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Joachim Pianka of Berlin’s fein und ripp is a great example of how you stay true to yourself, your style, and your beliefs and be successful in the fashion business. He’s a man who values the importance in codes of honours and verbal agreements. The world is an ever-changing place but what he does is his passion and it gives him great pleasure. His personal style and taste, as well as fein und ripp’s selection of denim and vintage clothing, have left a mark on the fashion scene. Photographer Victor de Mello tells his story with images. Old Is Better: The Story of fein und ripp The story of Pianka is also the story of the family business fein und ripp; it began when Pianka discovered a large stock of original deadstock long sleeved button henleys and seized the opportunity to bring the garments to Berlin and sell them there. fein und ripp’s concept is to continue to find new old deadstock textiles and offer them with as much detailed history as possible. Textile treasures from the past inspire Pianka, and when he finds the right item he wants to make his herald available and to sell it to his customers. As for Pianka’s own style it is characterized by ‘function ability;’ clothes that can be worn every day, which gives him the feeling of being well dressed. Denim Anytime, Anywhere Pianka has been into denim since his teens when his uncle brought him back a pair of Levi’s 501s from the US. Talking about denim and its popularity today, Pianka argues that the coarse fabric can be worn at any occasion by anyone. In his opinion, the love for denim transcends all layers of society; something the selection of fein und ripp reflects: “We try to avoid a particular scene or target group to address, whether it’s the rockabilly,…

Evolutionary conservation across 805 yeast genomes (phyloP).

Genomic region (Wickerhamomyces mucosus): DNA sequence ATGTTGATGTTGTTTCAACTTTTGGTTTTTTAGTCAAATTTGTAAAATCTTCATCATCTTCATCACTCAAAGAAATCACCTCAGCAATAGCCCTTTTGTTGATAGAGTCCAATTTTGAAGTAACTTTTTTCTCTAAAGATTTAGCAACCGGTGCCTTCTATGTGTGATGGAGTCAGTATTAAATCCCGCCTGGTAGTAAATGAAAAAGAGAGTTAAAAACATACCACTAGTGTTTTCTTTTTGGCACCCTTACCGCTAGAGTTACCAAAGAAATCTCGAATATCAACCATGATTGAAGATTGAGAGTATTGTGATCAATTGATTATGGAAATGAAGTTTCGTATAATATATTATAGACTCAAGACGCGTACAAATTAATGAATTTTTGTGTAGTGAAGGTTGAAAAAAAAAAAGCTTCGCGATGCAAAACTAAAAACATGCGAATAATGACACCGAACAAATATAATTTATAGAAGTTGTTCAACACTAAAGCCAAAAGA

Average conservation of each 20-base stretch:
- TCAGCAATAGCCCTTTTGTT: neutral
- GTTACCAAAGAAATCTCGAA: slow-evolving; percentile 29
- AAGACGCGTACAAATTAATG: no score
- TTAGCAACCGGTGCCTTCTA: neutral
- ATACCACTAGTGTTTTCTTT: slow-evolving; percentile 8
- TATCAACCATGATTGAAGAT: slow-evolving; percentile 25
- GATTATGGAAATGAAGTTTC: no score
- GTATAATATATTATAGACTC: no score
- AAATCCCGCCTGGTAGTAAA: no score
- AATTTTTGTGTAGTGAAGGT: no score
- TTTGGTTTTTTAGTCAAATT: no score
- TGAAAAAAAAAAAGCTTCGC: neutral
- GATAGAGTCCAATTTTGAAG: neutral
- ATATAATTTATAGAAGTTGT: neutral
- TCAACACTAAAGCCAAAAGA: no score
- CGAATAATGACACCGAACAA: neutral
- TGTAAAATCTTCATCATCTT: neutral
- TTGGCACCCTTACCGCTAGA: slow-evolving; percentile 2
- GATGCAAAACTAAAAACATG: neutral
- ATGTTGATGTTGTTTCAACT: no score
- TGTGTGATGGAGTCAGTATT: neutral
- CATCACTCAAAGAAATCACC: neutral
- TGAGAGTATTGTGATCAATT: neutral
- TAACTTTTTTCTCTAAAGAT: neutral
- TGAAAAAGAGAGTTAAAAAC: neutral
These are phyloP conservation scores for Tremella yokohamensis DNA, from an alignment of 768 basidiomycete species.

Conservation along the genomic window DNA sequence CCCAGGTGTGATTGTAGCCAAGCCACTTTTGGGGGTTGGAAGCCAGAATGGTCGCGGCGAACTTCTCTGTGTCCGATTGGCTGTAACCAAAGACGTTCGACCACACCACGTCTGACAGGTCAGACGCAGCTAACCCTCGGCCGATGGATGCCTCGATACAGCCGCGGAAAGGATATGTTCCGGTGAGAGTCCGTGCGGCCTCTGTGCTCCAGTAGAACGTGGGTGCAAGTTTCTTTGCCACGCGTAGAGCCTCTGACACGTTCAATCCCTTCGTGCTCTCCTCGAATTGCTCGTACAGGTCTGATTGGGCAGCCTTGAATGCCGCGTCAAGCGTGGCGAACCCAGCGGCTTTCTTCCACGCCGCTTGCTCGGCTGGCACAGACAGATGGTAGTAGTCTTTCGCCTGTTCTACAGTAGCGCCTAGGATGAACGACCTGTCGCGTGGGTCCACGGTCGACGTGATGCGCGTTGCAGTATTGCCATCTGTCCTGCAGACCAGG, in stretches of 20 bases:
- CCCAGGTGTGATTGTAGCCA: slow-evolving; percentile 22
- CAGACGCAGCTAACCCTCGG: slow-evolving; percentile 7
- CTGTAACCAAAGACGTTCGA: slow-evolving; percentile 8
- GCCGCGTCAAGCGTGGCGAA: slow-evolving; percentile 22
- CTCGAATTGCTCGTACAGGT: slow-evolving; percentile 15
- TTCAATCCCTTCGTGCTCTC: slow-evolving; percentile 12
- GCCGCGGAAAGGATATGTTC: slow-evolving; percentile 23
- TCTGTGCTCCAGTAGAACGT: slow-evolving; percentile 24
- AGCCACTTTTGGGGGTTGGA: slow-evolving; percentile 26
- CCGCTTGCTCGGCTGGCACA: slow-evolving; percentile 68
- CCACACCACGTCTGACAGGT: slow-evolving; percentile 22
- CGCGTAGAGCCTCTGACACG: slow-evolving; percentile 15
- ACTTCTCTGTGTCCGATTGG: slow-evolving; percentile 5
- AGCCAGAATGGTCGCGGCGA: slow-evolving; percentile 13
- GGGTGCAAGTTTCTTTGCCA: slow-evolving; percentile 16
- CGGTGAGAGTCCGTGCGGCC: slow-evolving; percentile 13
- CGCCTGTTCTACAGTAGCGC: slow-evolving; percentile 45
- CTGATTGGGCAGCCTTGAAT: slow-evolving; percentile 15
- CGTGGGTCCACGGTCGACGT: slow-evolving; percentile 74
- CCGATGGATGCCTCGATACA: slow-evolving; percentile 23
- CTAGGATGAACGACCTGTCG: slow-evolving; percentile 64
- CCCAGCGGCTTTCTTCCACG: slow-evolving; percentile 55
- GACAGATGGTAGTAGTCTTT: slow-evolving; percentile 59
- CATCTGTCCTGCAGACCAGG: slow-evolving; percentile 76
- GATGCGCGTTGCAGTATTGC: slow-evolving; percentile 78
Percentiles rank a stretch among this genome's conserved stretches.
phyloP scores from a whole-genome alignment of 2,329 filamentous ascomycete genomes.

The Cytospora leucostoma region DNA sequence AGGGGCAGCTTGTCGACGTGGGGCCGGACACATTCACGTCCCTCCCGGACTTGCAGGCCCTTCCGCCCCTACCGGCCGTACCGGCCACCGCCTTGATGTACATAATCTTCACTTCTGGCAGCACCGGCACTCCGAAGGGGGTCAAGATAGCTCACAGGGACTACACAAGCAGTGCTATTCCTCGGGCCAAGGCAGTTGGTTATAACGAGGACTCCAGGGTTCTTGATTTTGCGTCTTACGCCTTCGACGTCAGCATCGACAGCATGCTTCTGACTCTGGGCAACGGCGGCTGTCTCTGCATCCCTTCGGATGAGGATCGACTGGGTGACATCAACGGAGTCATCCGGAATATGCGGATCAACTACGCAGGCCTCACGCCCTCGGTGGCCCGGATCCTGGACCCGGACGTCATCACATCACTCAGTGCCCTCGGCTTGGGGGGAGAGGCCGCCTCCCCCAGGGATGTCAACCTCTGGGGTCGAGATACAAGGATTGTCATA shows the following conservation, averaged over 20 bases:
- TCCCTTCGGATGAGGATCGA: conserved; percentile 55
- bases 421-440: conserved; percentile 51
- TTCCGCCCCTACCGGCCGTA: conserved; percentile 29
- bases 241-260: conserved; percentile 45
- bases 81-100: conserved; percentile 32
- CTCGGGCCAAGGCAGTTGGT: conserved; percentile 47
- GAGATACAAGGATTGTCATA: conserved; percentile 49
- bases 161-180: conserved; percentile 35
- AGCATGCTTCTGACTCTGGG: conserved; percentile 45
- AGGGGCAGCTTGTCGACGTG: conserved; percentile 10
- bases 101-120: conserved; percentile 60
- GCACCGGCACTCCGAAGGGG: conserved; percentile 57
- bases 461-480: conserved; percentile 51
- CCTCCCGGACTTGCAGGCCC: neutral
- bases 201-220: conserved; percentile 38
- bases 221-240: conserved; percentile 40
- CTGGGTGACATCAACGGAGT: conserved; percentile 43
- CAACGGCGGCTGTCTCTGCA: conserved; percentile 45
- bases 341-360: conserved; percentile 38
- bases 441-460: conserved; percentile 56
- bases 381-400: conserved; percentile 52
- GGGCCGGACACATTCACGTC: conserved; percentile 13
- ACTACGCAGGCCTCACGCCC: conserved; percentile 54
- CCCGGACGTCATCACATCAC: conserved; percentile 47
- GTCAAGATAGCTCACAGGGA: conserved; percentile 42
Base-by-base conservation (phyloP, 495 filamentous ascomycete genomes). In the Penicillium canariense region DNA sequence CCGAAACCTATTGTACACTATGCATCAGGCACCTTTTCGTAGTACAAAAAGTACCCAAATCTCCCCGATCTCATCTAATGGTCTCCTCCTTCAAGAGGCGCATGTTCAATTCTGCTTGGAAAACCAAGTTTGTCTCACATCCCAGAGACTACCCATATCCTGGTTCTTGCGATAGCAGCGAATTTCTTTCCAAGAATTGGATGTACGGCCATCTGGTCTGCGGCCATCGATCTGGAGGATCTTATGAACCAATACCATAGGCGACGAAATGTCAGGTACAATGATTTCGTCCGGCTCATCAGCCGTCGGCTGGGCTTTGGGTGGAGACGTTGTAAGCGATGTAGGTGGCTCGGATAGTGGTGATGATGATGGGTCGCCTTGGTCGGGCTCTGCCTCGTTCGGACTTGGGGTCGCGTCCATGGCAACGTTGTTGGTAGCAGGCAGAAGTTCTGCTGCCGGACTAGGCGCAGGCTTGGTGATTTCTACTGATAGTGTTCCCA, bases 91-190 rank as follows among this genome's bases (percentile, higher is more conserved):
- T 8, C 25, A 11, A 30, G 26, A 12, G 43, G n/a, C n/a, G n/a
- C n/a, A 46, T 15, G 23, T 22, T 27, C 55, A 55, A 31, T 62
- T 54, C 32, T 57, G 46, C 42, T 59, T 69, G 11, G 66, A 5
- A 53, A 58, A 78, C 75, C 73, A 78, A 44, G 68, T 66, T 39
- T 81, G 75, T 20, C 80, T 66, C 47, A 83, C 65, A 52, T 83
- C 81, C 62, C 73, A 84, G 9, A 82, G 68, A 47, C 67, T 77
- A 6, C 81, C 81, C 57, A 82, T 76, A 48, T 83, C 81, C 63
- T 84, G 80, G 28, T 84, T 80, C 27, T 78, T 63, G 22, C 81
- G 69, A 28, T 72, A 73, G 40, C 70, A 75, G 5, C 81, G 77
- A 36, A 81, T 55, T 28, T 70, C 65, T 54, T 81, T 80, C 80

The Japanese denim brands have surely gained a foothold in the L.O.C.K. hall of the Bread & Butter trade show. Still, the majority of the exhibitors are European or American. We begin with a brand that has strong roots in Japan. Edwin Europe One of the usual suspects, Edwin blew us away with a capsule collection of six stunning jackets made in collaboration with the Scottish gents from Alexander Leathers. The first three are build on Alexander’s Montana Shawl Collar, Simmons-Bilt, and Grizzly using a well-balanced mixture of Horween Chromexcel and Edwin’s fine Japanese “Granite” denim. The other three are repros: one A-2, one D-1, and one G-1 jacket. Edwin also extend their continual collaboration with Blitz Motorcycles from Paris; this time it was more mature, using more technical fabrics. Words: Paul Travi Jean Shop Operating out of their Meatpacking District store, Jean Shop is a true New Yorker denim brand and have been at it for 10 years. They specialise in Japanese, selvedge denim sewn in the USA – but they also do leather jackets, shirts, and accessories. Exhibiting for the first time at Bread & Butter, founder Eric Goldstein and his crew displayed an impressive selection of beautiful vintage jeans, which perfectly demonstrated just how good their raw jeans will come to look in time. Some of the other items that caught our eye were their quirky vintage-looking “Wear the pig” logo t-shirts and a collection of very bad-ass leather western shirts. Words: Kasper Broue Meinertz Levi’s Vintage Clothing As always, the Levi’s Vintage Clothing stand did not disappoint. This time it resembled a building site of 1930’s NYC. The breadth of the collection is summed up perfectly in two outfits.The worker and the foreman. The worker in heavily used garments, with heavy repairs, and authentic aging; again showing Levi’s’ attention to detail and ability…